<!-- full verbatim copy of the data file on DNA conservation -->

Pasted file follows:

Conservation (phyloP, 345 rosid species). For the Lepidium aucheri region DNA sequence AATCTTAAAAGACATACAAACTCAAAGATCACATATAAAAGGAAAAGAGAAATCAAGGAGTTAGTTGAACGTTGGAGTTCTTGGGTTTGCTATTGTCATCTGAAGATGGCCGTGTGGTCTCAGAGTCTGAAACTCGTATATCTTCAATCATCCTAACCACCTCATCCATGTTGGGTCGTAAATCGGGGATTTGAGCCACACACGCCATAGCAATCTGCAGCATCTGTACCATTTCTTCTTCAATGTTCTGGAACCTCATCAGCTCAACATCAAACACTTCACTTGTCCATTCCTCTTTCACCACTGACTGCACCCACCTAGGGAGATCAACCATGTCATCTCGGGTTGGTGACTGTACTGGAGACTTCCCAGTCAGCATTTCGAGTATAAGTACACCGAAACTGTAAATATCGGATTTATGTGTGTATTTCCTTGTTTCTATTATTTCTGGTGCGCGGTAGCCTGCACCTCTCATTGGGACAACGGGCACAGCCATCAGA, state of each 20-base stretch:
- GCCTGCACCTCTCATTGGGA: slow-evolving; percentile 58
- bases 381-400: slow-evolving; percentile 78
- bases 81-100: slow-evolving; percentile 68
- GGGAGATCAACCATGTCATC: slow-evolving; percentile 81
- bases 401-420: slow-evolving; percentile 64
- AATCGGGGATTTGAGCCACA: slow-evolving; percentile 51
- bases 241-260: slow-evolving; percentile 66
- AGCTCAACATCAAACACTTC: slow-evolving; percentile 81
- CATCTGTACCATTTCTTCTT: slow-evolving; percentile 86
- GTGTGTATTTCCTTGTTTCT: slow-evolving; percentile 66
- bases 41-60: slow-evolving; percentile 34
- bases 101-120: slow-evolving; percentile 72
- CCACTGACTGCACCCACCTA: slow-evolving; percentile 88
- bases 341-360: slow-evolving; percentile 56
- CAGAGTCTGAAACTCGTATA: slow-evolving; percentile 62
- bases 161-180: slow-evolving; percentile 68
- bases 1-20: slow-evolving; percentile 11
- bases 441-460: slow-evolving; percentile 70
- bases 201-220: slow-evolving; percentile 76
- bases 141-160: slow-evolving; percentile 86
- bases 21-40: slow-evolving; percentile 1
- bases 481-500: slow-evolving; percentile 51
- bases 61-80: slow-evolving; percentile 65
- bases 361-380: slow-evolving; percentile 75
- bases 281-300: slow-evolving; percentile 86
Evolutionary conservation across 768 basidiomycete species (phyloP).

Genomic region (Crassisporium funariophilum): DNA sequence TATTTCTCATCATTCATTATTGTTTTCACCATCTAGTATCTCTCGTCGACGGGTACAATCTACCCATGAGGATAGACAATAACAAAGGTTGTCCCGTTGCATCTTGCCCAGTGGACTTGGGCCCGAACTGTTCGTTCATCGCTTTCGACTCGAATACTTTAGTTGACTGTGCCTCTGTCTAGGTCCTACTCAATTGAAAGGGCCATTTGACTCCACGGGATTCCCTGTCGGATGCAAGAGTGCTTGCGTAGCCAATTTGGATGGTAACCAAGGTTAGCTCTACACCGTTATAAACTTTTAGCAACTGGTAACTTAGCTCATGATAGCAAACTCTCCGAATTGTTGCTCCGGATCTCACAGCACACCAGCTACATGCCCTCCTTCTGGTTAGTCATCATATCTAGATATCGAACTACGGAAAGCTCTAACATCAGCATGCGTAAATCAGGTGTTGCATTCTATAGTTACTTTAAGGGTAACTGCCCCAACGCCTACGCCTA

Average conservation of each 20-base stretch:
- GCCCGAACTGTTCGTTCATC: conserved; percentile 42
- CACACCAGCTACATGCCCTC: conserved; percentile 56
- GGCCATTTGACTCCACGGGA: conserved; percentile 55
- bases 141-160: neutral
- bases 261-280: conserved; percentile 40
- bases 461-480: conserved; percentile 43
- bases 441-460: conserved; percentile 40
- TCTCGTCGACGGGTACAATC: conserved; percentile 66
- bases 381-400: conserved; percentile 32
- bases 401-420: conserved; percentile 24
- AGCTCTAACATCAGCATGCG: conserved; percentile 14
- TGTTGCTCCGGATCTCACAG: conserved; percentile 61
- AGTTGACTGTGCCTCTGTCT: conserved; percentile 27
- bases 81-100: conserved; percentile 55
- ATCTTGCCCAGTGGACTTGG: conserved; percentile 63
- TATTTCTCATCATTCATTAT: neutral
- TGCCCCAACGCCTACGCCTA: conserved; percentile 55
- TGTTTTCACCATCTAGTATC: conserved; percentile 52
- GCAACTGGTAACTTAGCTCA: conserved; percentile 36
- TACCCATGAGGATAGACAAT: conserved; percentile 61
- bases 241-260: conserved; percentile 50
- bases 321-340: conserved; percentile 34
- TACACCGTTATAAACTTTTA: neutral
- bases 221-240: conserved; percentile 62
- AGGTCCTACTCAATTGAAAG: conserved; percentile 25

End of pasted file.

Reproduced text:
Conservation (phyloP, 345 rosid species). For the Lepidium aucheri region DNA sequence AATCTTAAAAGACATACAAACTCAAAGATCACATATAAAAGGAAAAGAGAAATCAAGGAGTTAGTTGAACGTTGGAGTTCTTGGGTTTGCTATTGTCATCTGAAGATGGCCGTGTGGTCTCAGAGTCTGAAACTCGTATATCTTCAATCATCCTAACCACCTCATCCATGTTGGGTCGTAAATCGGGGATTTGAGCCACACACGCCATAGCAATCTGCAGCATCTGTACCATTTCTTCTTCAATGTTCTGGAACCTCATCAGCTCAACATCAAACACTTCACTTGTCCATTCCTCTTTCACCACTGACTGCACCCACCTAGGGAGATCAACCATGTCATCTCGGGTTGGTGACTGTACTGGAGACTTCCCAGTCAGCATTTCGAGTATAAGTACACCGAAACTGTAAATATCGGATTTATGTGTGTATTTCCTTGTTTCTATTATTTCTGGTGCGCGGTAGCCTGCACCTCTCATTGGGACAACGGGCACAGCCATCAGA, state of each 20-base stretch:
- GCCTGCACCTCTCATTGGGA: slow-evolving; percentile 58
- bases 381-400: slow-evolving; percentile 78
- bases 81-100: slow-evolving; percentile 68
- GGGAGATCAACCATGTCATC: slow-evolving; percentile 81
- bases 401-420: slow-evolving; percentile 64
- AATCGGGGATTTGAGCCACA: slow-evolving; percentile 51
- bases 241-260: slow-evolving; percentile 66
- AGCTCAACATCAAACACTTC: slow-evolving; percentile 81
- CATCTGTACCATTTCTTCTT: slow-evolving; percentile 86
- GTGTGTATTTCCTTGTTTCT: slow-evolving; percentile 66
- bases 41-60: slow-evolving; percentile 34
- bases 101-120: slow-evolving; percentile 72
- CCACTGACTGCACCCACCTA: slow-evolving; percentile 88
- bases 341-360: slow-evolving; percentile 56
- CAGAGTCTGAAACTCGTATA: slow-evolving; percentile 62
- bases 161-180: slow-evolving; percentile 68
- bases 1-20: slow-evolving; percentile 11
- bases 441-460: slow-evolving; percentile 70
- bases 201-220: slow-evolving; percentile 76
- bases 141-160: slow-evolving; percentile 86
- bases 21-40: slow-evolving; percentile 1
- bases 481-500: slow-evolving; percentile 51
- bases 61-80: slow-evolving; percentile 65
- bases 361-380: slow-evolving; percentile 75
- bases 281-300: slow-evolving; percentile 86
Evolutionary conservation across 768 basidiomycete species (phyloP).

Genomic region (Crassisporium funariophilum): DNA sequence TATTTCTCATCATTCATTATTGTTTTCACCATCTAGTATCTCTCGTCGACGGGTACAATCTACCCATGAGGATAGACAATAACAAAGGTTGTCCCGTTGCATCTTGCCCAGTGGACTTGGGCCCGAACTGTTCGTTCATCGCTTTCGACTCGAATACTTTAGTTGACTGTGCCTCTGTCTAGGTCCTACTCAATTGAAAGGGCCATTTGACTCCACGGGATTCCCTGTCGGATGCAAGAGTGCTTGCGTAGCCAATTTGGATGGTAACCAAGGTTAGCTCTACACCGTTATAAACTTTTAGCAACTGGTAACTTAGCTCATGATAGCAAACTCTCCGAATTGTTGCTCCGGATCTCACAGCACACCAGCTACATGCCCTCCTTCTGGTTAGTCATCATATCTAGATATCGAACTACGGAAAGCTCTAACATCAGCATGCGTAAATCAGGTGTTGCATTCTATAGTTACTTTAAGGGTAACTGCCCCAACGCCTACGCCTA

Average conservation of each 20-base stretch:
- GCCCGAACTGTTCGTTCATC: conserved; percentile 42
- CACACCAGCTACATGCCCTC: conserved; percentile 56
- GGCCATTTGACTCCACGGGA: conserved; percentile 55
- bases 141-160: neutral
- bases 261-280: conserved; percentile 40
- bases 461-480: conserved; percentile 43
- bases 441-460: conserved; percentile 40
- TCTCGTCGACGGGTACAATC: conserved; percentile 66
- bases 381-400: conserved; percentile 32
- bases 401-420: conserved; percentile 24
- AGCTCTAACATCAGCATGCG: conserved; percentile 14
- TGTTGCTCCGGATCTCACAG: conserved; percentile 61
- AGTTGACTGTGCCTCTGTCT: conserved; percentile 27
- bases 81-100: conserved; percentile 55
- ATCTTGCCCAGTGGACTTGG: conserved; percentile 63
- TATTTCTCATCATTCATTAT: neutral
- TGCCCCAACGCCTACGCCTA: conserved; percentile 55
- TGTTTTCACCATCTAGTATC: conserved; percentile 52
- GCAACTGGTAACTTAGCTCA: conserved; percentile 36
- TACCCATGAGGATAGACAAT: conserved; percentile 61
- bases 241-260: conserved; percentile 50
- bases 321-340: conserved; percentile 34
- TACACCGTTATAAACTTTTA: neutral
- bases 221-240: conserved; percentile 62
- AGGTCCTACTCAATTGAAAG: conserved; percentile 25